Thursday, July 17, 2014

No Habeas Relief Even Though Juror was Married to Prosecution's Expert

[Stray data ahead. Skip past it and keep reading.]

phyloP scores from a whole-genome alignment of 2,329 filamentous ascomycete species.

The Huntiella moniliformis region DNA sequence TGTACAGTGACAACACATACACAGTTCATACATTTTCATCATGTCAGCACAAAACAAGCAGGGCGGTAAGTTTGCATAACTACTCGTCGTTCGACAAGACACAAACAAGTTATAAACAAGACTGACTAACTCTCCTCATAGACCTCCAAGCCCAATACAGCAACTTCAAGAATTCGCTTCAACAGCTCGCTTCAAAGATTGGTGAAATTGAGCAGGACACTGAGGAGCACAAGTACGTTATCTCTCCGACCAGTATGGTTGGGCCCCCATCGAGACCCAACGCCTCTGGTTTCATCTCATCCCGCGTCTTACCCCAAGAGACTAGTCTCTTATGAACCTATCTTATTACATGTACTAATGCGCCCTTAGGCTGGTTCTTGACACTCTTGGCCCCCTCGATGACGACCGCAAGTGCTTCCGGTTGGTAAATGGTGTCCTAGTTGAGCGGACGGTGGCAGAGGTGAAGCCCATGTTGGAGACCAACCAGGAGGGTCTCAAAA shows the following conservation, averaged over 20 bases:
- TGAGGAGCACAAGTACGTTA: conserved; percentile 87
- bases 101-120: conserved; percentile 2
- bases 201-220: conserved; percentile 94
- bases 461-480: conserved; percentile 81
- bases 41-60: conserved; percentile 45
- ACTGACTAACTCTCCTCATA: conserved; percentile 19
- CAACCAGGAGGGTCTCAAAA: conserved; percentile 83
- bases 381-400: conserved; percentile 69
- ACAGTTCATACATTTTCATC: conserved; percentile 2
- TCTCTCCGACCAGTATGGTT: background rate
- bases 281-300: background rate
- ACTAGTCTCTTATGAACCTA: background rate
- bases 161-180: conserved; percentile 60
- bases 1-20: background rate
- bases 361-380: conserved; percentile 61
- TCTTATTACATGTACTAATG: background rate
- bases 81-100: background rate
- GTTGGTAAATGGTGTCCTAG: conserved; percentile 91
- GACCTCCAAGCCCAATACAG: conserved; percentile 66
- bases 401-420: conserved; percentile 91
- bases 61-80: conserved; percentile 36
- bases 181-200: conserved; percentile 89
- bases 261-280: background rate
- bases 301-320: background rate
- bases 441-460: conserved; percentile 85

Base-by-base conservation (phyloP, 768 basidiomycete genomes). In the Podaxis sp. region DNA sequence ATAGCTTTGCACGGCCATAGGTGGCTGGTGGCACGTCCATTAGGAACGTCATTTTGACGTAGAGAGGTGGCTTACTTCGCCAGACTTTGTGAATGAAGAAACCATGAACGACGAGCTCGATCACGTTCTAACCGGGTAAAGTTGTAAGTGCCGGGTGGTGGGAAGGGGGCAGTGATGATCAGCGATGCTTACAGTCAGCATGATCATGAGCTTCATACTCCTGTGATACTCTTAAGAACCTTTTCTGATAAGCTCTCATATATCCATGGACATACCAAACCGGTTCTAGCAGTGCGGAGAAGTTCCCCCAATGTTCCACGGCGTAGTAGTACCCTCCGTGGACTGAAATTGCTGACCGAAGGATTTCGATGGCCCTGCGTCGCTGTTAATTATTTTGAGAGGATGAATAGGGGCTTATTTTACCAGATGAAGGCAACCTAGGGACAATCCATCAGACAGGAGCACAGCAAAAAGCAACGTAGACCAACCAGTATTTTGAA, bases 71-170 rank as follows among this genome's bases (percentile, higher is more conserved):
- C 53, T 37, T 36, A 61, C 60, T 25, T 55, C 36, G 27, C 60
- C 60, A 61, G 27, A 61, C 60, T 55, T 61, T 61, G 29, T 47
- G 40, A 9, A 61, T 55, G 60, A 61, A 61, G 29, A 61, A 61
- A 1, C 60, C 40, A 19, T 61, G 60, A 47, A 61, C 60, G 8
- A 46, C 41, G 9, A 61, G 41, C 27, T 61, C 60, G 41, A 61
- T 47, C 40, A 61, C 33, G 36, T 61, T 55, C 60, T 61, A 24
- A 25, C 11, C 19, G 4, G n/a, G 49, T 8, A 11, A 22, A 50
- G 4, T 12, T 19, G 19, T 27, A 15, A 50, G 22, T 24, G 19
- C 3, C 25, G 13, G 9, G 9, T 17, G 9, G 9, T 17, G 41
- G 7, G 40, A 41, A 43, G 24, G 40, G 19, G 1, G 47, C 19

Benjamin v. Meyer, 2014 WL 2724636 (6/17/14) (Wyo.) (unpub'd) - No habeas relief in the following odd situation. A prospective juror who became an actual juror assured the trial court she could be impartial even though her husband was an expert for the prosecution. She noted she was an independent thinker and, [unlike most spouses], often disagreed with her husband. Defense counsel explained to the court he didn't seek her excusal because he "kind of liked her." During the trial, however, although the husband never testified, he did rush up to the prosecution table during cross of the defense expert, giving the impression he disagreed with that expert. The court denied the defense's request to remove the juror at that point. The 10th found no clearly established law that the juror was implicitly biased, nor that the trial court had a sua sponte duty to hold a hearing on the juror's actual bias. Ms. Benjamin failed to rebut the state court's finding that circumstances had not changed since voir dire such that the juror's impartiality would be affected.